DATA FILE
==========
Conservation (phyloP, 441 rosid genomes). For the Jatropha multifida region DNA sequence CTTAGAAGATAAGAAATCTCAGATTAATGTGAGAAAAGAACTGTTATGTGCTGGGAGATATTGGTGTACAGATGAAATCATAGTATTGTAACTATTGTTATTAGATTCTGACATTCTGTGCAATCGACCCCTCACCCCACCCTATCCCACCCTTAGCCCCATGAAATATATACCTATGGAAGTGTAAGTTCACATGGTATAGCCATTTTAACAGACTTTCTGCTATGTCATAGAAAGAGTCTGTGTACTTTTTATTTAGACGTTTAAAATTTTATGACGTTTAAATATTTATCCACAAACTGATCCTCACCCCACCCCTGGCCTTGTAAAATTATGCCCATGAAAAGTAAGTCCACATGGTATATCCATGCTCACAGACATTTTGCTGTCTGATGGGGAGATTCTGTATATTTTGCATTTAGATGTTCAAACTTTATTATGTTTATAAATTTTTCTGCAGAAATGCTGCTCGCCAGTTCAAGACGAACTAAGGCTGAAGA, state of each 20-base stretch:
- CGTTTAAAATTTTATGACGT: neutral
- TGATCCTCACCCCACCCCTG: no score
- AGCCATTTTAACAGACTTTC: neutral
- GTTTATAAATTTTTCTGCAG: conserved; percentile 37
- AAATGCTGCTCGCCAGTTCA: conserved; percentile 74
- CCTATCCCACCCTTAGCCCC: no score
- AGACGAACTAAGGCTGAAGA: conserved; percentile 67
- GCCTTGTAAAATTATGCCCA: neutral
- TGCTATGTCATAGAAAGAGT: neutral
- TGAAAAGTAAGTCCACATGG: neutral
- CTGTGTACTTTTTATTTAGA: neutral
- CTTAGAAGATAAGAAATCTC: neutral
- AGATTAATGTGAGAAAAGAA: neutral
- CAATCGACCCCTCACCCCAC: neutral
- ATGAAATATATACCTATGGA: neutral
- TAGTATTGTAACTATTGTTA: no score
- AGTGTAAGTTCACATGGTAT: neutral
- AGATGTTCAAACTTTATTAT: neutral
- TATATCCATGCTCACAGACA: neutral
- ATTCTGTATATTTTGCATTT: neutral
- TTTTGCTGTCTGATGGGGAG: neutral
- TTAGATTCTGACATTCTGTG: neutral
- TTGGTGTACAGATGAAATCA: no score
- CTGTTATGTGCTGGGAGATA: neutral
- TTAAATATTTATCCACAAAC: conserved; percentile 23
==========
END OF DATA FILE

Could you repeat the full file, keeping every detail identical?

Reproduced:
Conservation (phyloP, 441 rosid genomes). For the Jatropha multifida region DNA sequence CTTAGAAGATAAGAAATCTCAGATTAATGTGAGAAAAGAACTGTTATGTGCTGGGAGATATTGGTGTACAGATGAAATCATAGTATTGTAACTATTGTTATTAGATTCTGACATTCTGTGCAATCGACCCCTCACCCCACCCTATCCCACCCTTAGCCCCATGAAATATATACCTATGGAAGTGTAAGTTCACATGGTATAGCCATTTTAACAGACTTTCTGCTATGTCATAGAAAGAGTCTGTGTACTTTTTATTTAGACGTTTAAAATTTTATGACGTTTAAATATTTATCCACAAACTGATCCTCACCCCACCCCTGGCCTTGTAAAATTATGCCCATGAAAAGTAAGTCCACATGGTATATCCATGCTCACAGACATTTTGCTGTCTGATGGGGAGATTCTGTATATTTTGCATTTAGATGTTCAAACTTTATTATGTTTATAAATTTTTCTGCAGAAATGCTGCTCGCCAGTTCAAGACGAACTAAGGCTGAAGA, state of each 20-base stretch:
- CGTTTAAAATTTTATGACGT: neutral
- TGATCCTCACCCCACCCCTG: no score
- AGCCATTTTAACAGACTTTC: neutral
- GTTTATAAATTTTTCTGCAG: conserved; percentile 37
- AAATGCTGCTCGCCAGTTCA: conserved; percentile 74
- CCTATCCCACCCTTAGCCCC: no score
- AGACGAACTAAGGCTGAAGA: conserved; percentile 67
- GCCTTGTAAAATTATGCCCA: neutral
- TGCTATGTCATAGAAAGAGT: neutral
- TGAAAAGTAAGTCCACATGG: neutral
- CTGTGTACTTTTTATTTAGA: neutral
- CTTAGAAGATAAGAAATCTC: neutral
- AGATTAATGTGAGAAAAGAA: neutral
- CAATCGACCCCTCACCCCAC: neutral
- ATGAAATATATACCTATGGA: neutral
- TAGTATTGTAACTATTGTTA: no score
- AGTGTAAGTTCACATGGTAT: neutral
- AGATGTTCAAACTTTATTAT: neutral
- TATATCCATGCTCACAGACA: neutral
- ATTCTGTATATTTTGCATTT: neutral
- TTTTGCTGTCTGATGGGGAG: neutral
- TTAGATTCTGACATTCTGTG: neutral
- TTGGTGTACAGATGAAATCA: no score
- CTGTTATGTGCTGGGAGATA: neutral
- TTAAATATTTATCCACAAAC: conserved; percentile 23